When to Use Form 4137: Tax on Unreported Tip Income

(April 2024)


In This Article


Form 4137, “Tax on Unreported Tip Income,” is crucial when you earn tips that go unreported to the IRS. You should use this form if you work in an occupation where receiving tips is common, such as in the service or hospitality industry.

It’s essential you are aware that tips, whether it’s in cash or added to credit card payments, constitute taxable income. If you haven’t reported these tips to your employer or on your tax return, you’re obligated to disclose and pay taxes on this income.

Form 4137 helps you calculate the Social Security, Medicare, and income taxes you owe on unreported tip income. By accurately completing this form, you ensure compliance with IRS regulations and avoid potential penalties or audits. Remember, reporting your income correctly, including tips, is a crucial part of fulfilling your tax obligations.

When to Use Form 4137: Tax on Unreported Tip Income

1. Form 4137 Purpose
2. Taxable Tip Definition
3. Service Industry Obligation
4. Unreported Tip Income
5. Calculation Process
6. How to File
7. Tax Implications

1. Form 4137 Purpose


Form 4137 serves as a comprehensive tool specifically designed to handle unreported tip income. It allows you to accurately calculate and report your Social Security, Medicare, and income taxes on tip earnings you have not disclosed to the IRS.

This form is vital in ensuring compliance with tax regulations, especially if you work in the service industry where tips are common. By using Form 4137, you fulfill your responsibility to report these earnings accurately, avoiding potential penalties or audits.

Its purpose is to help individuals like you, in such professions, meet your tax obligations by providing you with a structured way to calculate and include unreported tip income in your tax return. This form ensures fairness in taxation, maintaining transparency in income reporting, and helps you prevent underpayment of taxes related to unreported tips.

2. Taxable Tip Definition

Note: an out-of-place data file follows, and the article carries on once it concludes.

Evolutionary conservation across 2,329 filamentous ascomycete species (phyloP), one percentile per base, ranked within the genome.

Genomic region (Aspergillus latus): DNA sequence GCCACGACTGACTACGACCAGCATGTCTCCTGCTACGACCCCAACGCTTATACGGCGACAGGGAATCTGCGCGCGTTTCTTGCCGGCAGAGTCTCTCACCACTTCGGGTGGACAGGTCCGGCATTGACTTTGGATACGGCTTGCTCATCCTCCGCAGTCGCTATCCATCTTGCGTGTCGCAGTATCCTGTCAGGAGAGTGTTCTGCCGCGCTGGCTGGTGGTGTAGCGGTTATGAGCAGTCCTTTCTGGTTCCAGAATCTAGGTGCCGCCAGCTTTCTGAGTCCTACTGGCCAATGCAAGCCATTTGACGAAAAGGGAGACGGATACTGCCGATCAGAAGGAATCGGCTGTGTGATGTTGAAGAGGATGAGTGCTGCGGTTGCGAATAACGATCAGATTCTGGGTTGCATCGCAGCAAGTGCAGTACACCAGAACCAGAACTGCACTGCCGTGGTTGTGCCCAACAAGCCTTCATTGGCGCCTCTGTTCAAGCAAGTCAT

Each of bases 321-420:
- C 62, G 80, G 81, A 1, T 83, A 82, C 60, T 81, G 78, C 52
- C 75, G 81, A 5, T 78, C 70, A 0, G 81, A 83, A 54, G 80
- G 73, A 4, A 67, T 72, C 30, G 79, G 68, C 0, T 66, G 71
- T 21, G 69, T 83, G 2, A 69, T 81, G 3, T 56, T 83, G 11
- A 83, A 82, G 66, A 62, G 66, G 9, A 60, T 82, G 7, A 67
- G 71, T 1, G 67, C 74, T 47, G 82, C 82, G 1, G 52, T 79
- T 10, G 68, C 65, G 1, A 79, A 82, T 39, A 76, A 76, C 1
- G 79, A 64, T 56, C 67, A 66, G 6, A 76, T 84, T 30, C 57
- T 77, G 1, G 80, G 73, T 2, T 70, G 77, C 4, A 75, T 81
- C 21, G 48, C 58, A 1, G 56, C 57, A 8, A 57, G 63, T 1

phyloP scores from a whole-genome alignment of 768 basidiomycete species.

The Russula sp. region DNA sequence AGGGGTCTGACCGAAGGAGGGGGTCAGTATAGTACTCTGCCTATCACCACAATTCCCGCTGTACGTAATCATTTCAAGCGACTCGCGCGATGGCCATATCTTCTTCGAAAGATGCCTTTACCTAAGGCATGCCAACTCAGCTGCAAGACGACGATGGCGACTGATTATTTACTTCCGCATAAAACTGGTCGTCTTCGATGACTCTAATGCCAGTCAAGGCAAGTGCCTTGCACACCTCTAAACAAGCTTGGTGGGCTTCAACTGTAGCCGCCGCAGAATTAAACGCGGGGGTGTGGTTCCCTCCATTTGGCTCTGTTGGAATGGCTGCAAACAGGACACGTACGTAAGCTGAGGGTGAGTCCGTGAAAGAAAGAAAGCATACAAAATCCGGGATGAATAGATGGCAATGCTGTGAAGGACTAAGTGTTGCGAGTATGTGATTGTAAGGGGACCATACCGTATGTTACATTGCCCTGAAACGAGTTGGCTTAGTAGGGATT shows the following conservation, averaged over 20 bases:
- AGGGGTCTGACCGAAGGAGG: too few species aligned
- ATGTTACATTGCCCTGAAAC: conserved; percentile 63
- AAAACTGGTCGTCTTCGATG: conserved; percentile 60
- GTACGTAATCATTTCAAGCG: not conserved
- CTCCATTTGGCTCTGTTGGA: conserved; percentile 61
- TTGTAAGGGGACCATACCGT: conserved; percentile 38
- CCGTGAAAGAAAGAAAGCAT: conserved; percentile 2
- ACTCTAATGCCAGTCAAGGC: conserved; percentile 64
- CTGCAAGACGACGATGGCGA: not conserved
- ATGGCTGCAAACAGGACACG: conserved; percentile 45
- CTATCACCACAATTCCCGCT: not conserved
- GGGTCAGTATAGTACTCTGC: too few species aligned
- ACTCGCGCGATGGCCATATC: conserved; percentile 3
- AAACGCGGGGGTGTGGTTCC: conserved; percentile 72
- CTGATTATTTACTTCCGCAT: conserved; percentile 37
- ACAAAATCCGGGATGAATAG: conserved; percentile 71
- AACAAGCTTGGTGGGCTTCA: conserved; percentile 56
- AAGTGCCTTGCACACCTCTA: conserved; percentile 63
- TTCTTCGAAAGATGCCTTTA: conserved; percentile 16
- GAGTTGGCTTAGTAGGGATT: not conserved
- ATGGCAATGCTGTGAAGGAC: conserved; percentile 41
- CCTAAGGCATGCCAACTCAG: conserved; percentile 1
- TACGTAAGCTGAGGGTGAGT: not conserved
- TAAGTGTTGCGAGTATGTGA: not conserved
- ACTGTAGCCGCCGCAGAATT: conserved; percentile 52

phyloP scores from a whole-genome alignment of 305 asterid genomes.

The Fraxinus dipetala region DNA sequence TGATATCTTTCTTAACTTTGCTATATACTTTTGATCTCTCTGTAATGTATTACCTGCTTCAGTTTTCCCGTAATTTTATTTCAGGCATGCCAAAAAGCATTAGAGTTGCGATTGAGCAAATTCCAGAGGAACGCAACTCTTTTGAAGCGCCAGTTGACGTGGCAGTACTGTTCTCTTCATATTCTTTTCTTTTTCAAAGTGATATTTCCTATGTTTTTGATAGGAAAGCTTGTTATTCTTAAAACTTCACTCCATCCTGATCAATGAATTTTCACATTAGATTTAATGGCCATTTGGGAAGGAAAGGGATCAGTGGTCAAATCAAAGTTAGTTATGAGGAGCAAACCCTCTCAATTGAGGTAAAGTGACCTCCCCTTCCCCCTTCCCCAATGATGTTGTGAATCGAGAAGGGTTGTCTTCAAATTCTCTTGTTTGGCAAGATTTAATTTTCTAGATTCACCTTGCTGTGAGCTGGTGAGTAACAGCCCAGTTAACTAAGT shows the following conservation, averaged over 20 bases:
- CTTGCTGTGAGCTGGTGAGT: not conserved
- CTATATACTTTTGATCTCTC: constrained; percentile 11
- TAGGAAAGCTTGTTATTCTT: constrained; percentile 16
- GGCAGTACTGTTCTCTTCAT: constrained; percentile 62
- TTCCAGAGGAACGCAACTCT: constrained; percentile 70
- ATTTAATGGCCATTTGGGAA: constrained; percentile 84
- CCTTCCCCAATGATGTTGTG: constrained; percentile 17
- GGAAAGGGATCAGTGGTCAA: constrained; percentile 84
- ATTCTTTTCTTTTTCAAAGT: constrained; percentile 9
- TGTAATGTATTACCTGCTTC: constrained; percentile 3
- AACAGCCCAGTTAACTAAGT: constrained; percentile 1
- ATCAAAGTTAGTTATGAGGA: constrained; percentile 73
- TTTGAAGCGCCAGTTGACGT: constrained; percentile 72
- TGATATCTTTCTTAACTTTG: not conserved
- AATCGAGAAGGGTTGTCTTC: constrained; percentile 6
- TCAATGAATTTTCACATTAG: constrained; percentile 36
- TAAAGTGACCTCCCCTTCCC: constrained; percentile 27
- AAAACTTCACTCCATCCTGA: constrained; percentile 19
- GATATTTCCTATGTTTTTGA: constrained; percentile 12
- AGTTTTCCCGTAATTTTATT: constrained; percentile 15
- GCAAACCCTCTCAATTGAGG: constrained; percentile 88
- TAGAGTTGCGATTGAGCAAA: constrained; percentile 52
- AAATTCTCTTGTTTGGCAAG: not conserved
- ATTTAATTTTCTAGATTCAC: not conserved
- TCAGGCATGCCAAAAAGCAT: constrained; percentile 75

Taxable tips refer to any additional compensation you receive beyond your regular wage or salary for services you render, which can include cash, credit card tips, or even non-monetary items of value. These earnings are subject to taxation because it constitutes income, just like your hourly pay.

It’s crucial you note that tips you receive in the course of your work, such as in the service industry, are generally considered as taxable income. Any amount you receive directly or indirectly from customers that exceeds $20 in a calendar month automatically qualifies as taxable. This includes tips added to your credit card payments.

Even occasional or irregular tips count as taxable income and you should report it to the IRS. Make sure you understand what qualifies as taxable tips so you can accurately report your income and ensure compliance with tax regulations.

3. Service Industry Obligation

In the service industry, it’s your responsibility to accurately report all tips you receive while performing your job. Whether you’re a waiter, bartender, hair stylist, or in any occupation where tipping is customary, you’re obligated to report these earnings to the IRS.

Your role involves keeping track of all tips you receive, including cash, credit card, or any other form of gratuity from customers. It’s essential you maintain accurate records of your tips to avoid potential discrepancies during tax filing.

Your industry’s reliance on tips doesn’t exempt you from reporting; in fact, it necessitates even more vigilance in accurately recording and reporting these earnings. Remember, your compliance with these obligations not only meets legal requirements but also ensures fair taxation and contributes to a transparent financial system.

4. Unreported Tip Income

Unreported tip income refers to any gratuities you receive while working that haven’t been disclosed to the IRS or your employer. It encompasses any tips you did not account for in the income you report, whether due to oversight or intentional omission.